come later, especially if you fix a bug in one of the two copies but
forget to do it in the other one as well. Plus, people might start
wondering why the same code occurs in several places which also makes
navigating the code harder: you won't find all the callers which use
that specific piece of code since you alway only see callers of one copy.

What I am trying to say: "things are easier" is probably not a reliable
metric. Take this with a grain of salt because I don't know your
application etc. but I would reconsider this.

> Calling it an "ApplicationContext" would work. As would calling it
> "ApplicationComponents", or "CommonComponents".
>
> I just wanted a name more exciting than that. At present it's called
> "CentralScrutinizer" which is not the best, and hence it's ripe for
> some sed-driven renaming. But I like the idea of this class having a
> distinctive name. Particularly since should anyone end up writing any
> plugins for my application, they'll have to make use of it.



> PS: To address Patricia's concerns (which I can understand), then the
> class name "ToolsAndComponents" is bang on for what it is. Just not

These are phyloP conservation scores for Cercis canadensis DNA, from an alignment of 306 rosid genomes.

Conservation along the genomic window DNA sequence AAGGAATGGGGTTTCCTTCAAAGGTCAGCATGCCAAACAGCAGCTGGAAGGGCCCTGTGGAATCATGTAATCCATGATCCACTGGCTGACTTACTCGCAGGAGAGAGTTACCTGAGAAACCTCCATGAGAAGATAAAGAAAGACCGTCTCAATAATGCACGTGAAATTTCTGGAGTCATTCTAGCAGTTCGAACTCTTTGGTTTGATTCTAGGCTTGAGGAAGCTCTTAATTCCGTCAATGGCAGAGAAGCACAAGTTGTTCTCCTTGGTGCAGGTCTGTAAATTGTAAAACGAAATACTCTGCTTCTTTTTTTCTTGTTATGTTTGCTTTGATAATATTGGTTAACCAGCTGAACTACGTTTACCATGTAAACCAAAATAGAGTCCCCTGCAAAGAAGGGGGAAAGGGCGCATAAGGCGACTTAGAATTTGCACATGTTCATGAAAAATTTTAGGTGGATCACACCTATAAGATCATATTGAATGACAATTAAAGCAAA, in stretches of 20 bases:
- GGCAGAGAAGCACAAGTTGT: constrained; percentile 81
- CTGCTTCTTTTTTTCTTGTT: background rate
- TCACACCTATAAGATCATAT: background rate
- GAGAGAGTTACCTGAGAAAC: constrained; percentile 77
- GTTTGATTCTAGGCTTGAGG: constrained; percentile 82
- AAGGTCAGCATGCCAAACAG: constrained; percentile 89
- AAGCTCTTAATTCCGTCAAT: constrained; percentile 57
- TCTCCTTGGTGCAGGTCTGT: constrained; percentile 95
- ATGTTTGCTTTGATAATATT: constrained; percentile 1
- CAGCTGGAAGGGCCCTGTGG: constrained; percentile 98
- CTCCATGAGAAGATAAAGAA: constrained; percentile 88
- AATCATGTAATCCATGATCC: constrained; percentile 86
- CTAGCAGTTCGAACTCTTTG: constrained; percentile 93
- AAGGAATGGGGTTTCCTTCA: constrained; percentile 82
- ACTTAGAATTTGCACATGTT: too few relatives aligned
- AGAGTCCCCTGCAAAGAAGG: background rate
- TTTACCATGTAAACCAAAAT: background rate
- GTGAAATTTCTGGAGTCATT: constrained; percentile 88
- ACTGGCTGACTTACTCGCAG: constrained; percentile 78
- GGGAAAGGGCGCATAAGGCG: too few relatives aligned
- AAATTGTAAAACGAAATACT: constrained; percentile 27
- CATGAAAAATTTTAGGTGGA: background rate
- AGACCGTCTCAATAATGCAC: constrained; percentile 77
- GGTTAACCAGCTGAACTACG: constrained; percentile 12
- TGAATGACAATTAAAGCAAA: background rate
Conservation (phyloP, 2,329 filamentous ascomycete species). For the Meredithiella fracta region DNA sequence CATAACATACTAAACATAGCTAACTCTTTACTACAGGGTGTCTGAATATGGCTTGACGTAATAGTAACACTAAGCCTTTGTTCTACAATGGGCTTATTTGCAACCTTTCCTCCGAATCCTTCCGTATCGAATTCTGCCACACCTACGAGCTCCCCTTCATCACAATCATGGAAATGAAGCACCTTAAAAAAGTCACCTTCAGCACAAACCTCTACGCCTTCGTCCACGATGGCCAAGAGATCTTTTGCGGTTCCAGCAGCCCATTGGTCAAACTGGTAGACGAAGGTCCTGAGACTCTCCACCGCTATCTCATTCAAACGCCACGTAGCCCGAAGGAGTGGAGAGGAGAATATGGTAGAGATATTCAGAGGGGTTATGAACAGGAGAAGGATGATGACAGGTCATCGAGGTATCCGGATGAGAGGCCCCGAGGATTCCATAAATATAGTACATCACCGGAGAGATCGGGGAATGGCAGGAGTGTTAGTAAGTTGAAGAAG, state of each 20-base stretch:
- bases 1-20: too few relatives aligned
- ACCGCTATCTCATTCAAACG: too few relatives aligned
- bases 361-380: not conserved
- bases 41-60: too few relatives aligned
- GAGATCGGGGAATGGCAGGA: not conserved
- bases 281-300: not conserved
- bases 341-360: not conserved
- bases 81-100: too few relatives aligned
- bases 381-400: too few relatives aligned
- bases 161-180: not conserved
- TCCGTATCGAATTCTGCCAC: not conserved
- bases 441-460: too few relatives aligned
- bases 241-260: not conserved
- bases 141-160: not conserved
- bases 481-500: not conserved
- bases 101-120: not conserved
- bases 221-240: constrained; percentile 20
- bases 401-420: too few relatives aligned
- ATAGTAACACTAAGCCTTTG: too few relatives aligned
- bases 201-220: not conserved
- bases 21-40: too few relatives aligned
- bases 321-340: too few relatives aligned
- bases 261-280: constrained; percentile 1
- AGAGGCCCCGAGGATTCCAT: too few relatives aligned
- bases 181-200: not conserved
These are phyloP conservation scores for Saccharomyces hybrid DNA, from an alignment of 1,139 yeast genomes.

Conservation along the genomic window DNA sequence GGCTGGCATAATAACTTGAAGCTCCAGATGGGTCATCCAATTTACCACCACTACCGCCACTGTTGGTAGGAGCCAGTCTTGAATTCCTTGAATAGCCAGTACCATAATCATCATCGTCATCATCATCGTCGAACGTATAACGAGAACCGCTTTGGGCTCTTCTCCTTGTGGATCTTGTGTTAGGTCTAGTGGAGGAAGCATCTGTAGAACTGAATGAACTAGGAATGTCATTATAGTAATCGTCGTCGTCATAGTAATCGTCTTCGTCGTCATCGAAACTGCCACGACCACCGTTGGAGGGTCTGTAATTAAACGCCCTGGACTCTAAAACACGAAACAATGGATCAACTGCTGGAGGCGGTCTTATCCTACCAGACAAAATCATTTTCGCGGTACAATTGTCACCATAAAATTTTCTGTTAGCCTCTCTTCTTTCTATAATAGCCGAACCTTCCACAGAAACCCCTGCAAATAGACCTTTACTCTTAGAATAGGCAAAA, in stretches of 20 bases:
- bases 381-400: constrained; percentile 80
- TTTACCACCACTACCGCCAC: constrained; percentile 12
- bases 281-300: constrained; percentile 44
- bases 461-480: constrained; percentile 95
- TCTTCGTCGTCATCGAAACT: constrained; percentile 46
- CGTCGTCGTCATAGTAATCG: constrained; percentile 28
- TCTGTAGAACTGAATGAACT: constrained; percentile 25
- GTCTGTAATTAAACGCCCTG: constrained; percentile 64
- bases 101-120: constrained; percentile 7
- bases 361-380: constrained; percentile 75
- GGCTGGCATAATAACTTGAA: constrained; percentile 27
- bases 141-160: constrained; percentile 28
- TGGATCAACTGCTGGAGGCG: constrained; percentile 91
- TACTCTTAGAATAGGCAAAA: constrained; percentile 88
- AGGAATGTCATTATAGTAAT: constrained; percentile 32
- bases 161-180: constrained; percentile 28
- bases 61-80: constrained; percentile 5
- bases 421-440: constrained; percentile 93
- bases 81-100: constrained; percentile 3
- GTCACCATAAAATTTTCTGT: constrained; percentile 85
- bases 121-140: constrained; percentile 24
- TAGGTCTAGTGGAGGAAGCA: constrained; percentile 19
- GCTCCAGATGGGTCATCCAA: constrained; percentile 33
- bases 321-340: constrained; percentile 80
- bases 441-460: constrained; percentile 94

> impressive enough. "CircusRingmeister" might be an alternative, but
> not on topic enough.


The name "ToolsAndComponents" sets off an alarm - that's just too much
and too unspecific.

Kind regards

robert

--
remember.guy do |as, often| as.you_can - without end
http://blog.rubybestpractices.com/
 
Reply With Quote
 
Tom Anderson
Guest
Posts: n/a
 
      07-29-2011
On Fri, 29 Jul 2011, Stefan Ram wrote:

> Ross <(E-Mail Removed)> writes:
>> I just wanted a name more exciting than that.

>
> You could call it »$« or use a fancy Unicode letter.


How about ÁÙ?

tom

--
Watched Blade Runner again last night. Still think the new edition should
end with Harrison Ford staring blankly at a captcha. -- Quintin Smith
 
Reply With Quote
 
 
 
Reply

Thread Tools

Posting Rules
You may not post new threads
You may not post replies
You may not post attachments
You may not edit your posts

BB code is On
Smilies are On
[IMG] code is On
HTML code is Off
Trackbacks are On
Pingbacks are On
Refbacks are Off


Similar Threads
Thread Thread Starter Forum Replies Last Post
Nested Class, Member Class, Inner Class, Local Class, Anonymous Class E11 Java 1 10-12-2005 03:34 PM
OT : But help really really needed re: Domain Name selling, hosting etc. problem nc HTML 1 02-03-2005 07:24 PM
HELP WANTED HELP WANTED HELP WANTED Harvey ASP .Net 1 07-16-2004 01:12 PM
HELP WANTED HELP WANTED HELP WANTED Harvey ASP .Net 0 07-16-2004 10:00 AM
REALLY REALLY WERID PROBLEM!!!!pls take a look Amir ASP .Net 3 01-23-2004 06:01 PM



Advertisments